When you go through the divorce process, you meet a lot of people. In addition to your attorney, with whom you must be willing to discuss the details of your marriage and goals for the divorce, you will likely need to discuss your personal and financial life with others, such as:

Does More Parenting Time Justify Less Child Support?

Please note: The Illinois Marriage and Dissolution of Marriage Act (IDMA) was revised as of January 1, 2016. For more information about how this affected child custody and visitation, click here. In July 2017, the law was revised again, changing how child support is calculated in Illinois. For more information about how child support calculations were affected, click here.

Child support, in Illinois, is decided with a calculator. The non-custodial parent is deemed the obligor, his (gender neutral) net income is determined pursuant to Section 505, and the percentage guideline is applied. Although the statute provides for deviations from the minimum statutory guidelines, there is significant judicial resistance to doing so. As one judge stated candidly several years ago: "if I don't deviate, I won't get overruled; if I do deviate, I might." This does not necessarily reflect the sentiments of every judge, and the case law reflects circumstances under which trial courts properly deviated from the guidelines.

For our purposes we will omit the main cases wherein the deviation was based upon substantial earnings, and we will omit editorial on the child support add-ons (e.g. medical, extracurricular, et cetera). Our focus is on circumstances where substantial parenting time is argued as a basis for deviation below the minimum statutory guidelines.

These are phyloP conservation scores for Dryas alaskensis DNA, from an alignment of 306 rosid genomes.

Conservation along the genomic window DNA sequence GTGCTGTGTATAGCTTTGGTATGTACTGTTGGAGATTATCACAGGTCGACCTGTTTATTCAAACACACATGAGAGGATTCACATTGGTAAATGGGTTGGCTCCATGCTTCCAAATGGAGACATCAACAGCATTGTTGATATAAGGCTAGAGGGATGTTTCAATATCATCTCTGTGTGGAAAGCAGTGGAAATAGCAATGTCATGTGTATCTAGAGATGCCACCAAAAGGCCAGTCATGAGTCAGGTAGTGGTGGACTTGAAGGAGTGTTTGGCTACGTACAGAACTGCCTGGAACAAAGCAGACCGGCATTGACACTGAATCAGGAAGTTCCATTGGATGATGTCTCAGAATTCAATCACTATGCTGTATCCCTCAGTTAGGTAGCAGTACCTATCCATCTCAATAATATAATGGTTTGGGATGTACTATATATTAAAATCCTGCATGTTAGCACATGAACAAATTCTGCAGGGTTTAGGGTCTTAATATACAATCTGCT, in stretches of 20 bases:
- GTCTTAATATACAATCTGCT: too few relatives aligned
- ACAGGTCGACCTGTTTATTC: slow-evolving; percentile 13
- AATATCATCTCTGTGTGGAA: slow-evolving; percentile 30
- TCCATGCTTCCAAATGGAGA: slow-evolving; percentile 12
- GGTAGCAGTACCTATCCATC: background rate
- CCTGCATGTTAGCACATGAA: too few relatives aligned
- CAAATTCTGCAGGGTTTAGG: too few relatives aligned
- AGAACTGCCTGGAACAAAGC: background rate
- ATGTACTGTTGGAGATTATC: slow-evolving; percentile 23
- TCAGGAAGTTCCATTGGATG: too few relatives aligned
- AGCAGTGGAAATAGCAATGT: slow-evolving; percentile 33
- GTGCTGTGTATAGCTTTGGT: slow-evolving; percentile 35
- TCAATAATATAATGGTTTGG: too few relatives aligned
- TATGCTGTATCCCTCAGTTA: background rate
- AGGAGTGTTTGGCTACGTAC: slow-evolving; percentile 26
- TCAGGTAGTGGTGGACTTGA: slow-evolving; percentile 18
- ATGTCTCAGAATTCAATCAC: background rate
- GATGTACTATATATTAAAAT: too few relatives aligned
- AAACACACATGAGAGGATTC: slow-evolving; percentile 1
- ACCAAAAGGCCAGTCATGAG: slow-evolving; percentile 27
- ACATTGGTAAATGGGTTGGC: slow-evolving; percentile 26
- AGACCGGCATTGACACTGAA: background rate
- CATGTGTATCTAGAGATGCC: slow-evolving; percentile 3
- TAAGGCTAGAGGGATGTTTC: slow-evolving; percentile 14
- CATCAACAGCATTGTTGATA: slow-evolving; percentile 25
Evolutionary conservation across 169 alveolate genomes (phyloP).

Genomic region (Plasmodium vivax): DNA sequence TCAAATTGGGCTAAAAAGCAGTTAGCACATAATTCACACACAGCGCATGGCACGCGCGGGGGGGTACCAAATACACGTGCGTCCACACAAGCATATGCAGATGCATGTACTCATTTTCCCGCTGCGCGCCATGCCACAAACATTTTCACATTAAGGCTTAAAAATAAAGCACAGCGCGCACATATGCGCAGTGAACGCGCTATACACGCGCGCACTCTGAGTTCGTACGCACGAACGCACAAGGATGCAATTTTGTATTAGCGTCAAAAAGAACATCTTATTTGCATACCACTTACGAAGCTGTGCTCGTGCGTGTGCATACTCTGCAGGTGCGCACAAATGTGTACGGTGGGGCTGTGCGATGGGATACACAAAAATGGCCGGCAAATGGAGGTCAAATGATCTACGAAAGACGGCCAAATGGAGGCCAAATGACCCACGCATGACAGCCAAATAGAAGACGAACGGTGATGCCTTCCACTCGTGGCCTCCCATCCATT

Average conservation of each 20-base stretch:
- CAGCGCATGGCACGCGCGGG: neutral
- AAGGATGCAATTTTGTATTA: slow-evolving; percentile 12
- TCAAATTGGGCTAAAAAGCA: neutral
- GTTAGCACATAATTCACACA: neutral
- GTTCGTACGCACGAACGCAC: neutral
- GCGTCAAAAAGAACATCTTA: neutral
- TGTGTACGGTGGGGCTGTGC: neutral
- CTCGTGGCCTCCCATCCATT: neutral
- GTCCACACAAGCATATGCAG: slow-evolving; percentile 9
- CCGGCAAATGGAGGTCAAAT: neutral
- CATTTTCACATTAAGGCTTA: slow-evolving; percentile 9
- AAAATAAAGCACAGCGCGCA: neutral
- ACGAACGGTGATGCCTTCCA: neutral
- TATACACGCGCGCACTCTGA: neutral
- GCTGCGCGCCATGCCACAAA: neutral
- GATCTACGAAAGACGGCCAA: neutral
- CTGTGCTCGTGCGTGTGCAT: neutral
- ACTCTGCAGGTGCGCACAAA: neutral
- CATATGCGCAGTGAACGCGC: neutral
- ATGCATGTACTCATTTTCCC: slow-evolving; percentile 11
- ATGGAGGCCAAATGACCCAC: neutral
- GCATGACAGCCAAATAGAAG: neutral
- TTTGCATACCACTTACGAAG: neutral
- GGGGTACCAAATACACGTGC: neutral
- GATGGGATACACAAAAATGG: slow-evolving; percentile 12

Are Vacation Days Marital Property?

The first property issue in dissolution of marriage cases is the identification and classification of property. 750 ILCS 5/503(a) provides that "marital property" means all property acquired by either spouse subsequent to the marriage, except the following, which is known as "non-marital property". The statute then provides definitions and examples of non-marital property. As to marital property, we generally state that it includes everything that has accrued during the marriage. While this is somewhat overbroad, it truly does include some unusual and interesting arguments as to what constitutes "property".

Personal injury awards and worker's compensation awards are subject to classification as marital property depending on when they accrued and depending on which components of compensation are being considered. IRMO: DeRossett, 173 Ill.2d 416, 219 Ill.Dec. 487, 671N.E.2nd 654 (1996). Stock options are includable as marital property pursuant to 750 ILCS 5/503(b)(3). In the case of IRMO: Edwards, 369 Ill.App.3d 1035, 308 Ill.Dec.455, 861 N.E.2nd 1020(5th Dist. 2006), the appellate court held that the wife's judgment for attorneys' fees against her former husband, stemming from an action to enforce child support, was marital property belonging to whose marital property. The child support arrearage itself was non-marital property. Even intangible assets such as goodwill of a business have value and are considered marital property under certain circumstances. IRMO: Zells, 143 Ill.2d 251, 157 Ill.Dec.480, 572 N.E.2nd 944 (1991).